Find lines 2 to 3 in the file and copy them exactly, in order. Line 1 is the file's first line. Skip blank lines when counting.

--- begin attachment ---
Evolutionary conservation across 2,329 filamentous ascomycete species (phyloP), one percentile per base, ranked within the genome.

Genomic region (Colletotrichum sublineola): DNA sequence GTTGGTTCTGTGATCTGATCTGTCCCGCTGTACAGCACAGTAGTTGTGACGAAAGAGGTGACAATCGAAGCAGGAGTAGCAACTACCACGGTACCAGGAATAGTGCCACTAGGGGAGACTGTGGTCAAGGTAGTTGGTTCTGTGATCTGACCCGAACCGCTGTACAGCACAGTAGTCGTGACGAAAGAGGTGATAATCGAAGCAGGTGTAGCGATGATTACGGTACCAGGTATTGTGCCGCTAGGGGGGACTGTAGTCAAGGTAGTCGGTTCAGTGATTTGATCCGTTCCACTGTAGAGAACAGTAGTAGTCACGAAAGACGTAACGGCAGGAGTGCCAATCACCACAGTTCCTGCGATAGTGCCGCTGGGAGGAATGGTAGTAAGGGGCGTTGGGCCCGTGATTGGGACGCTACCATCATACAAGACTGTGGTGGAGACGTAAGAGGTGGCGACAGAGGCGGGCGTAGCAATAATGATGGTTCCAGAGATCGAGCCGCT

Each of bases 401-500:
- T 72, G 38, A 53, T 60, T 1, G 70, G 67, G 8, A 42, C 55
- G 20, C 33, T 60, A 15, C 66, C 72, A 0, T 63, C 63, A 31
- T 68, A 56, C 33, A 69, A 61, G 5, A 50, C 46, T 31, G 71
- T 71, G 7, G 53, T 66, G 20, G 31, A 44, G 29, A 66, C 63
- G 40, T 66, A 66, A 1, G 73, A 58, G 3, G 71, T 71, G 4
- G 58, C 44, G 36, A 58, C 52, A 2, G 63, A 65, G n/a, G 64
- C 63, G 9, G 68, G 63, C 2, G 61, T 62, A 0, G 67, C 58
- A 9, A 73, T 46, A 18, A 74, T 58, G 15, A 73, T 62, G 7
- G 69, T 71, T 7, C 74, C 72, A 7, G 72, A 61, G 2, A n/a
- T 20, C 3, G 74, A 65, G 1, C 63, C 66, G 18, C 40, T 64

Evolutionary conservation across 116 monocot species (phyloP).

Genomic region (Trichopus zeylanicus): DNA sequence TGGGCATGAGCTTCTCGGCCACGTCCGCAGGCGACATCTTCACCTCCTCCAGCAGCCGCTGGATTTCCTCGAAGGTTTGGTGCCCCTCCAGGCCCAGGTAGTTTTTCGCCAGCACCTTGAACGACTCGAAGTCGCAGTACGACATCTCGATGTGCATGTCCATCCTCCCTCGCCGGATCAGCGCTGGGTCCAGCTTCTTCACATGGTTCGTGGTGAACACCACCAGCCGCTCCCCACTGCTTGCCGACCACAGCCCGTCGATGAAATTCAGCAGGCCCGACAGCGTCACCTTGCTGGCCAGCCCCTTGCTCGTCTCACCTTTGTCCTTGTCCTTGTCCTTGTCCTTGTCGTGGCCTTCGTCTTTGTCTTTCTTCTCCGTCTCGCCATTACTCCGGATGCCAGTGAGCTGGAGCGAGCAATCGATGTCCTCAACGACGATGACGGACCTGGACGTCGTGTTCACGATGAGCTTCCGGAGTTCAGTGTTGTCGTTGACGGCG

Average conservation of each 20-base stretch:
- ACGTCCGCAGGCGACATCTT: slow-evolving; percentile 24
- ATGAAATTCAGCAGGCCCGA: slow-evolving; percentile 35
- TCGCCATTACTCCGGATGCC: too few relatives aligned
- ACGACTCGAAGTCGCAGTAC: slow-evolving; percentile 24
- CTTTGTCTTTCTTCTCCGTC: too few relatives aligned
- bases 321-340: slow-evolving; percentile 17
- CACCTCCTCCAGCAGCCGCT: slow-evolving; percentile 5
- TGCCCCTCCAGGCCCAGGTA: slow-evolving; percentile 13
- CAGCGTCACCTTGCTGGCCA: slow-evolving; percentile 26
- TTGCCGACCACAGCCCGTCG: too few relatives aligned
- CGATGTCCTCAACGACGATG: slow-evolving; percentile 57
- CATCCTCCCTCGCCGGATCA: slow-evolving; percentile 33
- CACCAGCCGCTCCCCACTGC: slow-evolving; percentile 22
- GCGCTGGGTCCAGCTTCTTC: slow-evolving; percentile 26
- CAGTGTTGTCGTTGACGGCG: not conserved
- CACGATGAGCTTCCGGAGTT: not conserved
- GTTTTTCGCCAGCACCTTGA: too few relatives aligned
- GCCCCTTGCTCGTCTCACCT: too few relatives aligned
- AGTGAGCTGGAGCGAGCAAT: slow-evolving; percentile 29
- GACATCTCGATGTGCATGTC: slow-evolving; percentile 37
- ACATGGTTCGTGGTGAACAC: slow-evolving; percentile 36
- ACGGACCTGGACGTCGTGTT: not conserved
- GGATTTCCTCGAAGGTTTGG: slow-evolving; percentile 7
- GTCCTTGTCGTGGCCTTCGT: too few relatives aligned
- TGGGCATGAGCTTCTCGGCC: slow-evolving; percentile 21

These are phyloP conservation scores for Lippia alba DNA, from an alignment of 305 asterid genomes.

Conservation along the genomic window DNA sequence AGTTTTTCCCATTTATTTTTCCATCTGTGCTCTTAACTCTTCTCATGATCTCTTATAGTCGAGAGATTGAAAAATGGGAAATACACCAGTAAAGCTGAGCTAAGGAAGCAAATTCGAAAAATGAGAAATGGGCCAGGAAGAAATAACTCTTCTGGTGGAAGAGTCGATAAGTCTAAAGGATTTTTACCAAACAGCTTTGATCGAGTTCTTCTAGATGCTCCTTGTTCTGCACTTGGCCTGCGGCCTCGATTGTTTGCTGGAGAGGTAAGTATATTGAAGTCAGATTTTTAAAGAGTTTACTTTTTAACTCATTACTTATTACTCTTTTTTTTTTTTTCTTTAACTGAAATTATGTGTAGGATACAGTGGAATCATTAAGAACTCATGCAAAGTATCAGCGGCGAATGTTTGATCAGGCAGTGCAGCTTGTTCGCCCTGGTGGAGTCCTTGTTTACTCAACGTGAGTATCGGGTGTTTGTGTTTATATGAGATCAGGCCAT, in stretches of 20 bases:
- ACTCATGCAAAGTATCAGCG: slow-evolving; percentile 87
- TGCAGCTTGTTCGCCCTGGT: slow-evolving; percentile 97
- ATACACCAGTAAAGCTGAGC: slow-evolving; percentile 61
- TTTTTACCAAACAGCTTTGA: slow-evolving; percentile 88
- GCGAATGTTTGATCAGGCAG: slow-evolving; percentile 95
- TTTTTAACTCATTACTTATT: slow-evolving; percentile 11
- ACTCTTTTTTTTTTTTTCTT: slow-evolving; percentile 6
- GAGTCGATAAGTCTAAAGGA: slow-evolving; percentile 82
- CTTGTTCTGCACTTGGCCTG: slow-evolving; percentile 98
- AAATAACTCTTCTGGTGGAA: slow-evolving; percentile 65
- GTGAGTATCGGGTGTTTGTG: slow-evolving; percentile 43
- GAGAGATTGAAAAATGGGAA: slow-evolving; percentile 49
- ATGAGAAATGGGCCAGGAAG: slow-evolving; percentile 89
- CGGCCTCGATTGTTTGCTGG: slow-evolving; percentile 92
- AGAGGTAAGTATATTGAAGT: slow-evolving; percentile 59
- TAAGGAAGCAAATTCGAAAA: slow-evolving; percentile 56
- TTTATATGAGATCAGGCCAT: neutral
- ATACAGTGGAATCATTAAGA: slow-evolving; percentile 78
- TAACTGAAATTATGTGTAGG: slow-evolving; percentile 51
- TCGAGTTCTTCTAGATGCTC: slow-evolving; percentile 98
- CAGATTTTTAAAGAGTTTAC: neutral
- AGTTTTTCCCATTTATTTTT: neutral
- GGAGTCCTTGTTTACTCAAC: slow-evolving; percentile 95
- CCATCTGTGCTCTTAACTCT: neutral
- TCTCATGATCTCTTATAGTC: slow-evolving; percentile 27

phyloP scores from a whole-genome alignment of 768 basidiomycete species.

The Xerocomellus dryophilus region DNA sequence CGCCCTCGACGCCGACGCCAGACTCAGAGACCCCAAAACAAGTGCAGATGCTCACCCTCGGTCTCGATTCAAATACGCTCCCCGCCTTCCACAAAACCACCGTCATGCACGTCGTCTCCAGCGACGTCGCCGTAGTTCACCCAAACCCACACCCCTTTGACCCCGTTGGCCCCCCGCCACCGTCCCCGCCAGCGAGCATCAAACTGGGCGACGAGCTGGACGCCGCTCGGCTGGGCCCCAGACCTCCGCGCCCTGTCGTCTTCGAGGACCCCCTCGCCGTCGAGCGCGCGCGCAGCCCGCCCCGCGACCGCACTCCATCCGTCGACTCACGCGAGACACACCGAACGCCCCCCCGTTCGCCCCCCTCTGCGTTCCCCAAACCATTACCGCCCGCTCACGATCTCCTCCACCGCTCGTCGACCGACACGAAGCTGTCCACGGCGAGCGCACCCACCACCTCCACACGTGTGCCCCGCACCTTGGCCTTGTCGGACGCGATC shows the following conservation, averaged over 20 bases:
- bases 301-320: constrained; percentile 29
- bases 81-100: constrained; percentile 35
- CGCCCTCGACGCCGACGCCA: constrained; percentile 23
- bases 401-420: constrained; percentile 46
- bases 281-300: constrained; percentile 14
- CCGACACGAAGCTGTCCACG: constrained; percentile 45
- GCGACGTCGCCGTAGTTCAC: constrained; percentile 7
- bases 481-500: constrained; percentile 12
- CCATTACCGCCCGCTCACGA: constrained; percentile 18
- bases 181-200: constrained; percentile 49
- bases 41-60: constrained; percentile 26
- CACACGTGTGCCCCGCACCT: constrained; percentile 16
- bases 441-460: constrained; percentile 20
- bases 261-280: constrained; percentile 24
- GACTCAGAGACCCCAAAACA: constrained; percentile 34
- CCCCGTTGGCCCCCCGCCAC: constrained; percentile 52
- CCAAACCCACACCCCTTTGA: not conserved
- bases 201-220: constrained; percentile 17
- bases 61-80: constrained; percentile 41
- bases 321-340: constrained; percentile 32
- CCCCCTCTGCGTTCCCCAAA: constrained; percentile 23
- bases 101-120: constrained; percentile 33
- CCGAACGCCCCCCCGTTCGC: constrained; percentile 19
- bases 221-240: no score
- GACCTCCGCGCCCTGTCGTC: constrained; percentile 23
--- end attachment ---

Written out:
Genomic region (Colletotrichum sublineola): DNA sequence GTTGGTTCTGTGATCTGATCTGTCCCGCTGTACAGCACAGTAGTTGTGACGAAAGAGGTGACAATCGAAGCAGGAGTAGCAACTACCACGGTACCAGGAATAGTGCCACTAGGGGAGACTGTGGTCAAGGTAGTTGGTTCTGTGATCTGACCCGAACCGCTGTACAGCACAGTAGTCGTGACGAAAGAGGTGATAATCGAAGCAGGTGTAGCGATGATTACGGTACCAGGTATTGTGCCGCTAGGGGGGACTGTAGTCAAGGTAGTCGGTTCAGTGATTTGATCCGTTCCACTGTAGAGAACAGTAGTAGTCACGAAAGACGTAACGGCAGGAGTGCCAATCACCACAGTTCCTGCGATAGTGCCGCTGGGAGGAATGGTAGTAAGGGGCGTTGGGCCCGTGATTGGGACGCTACCATCATACAAGACTGTGGTGGAGACGTAAGAGGTGGCGACAGAGGCGGGCGTAGCAATAATGATGGTTCCAGAGATCGAGCCGCT

Each of bases 401-500: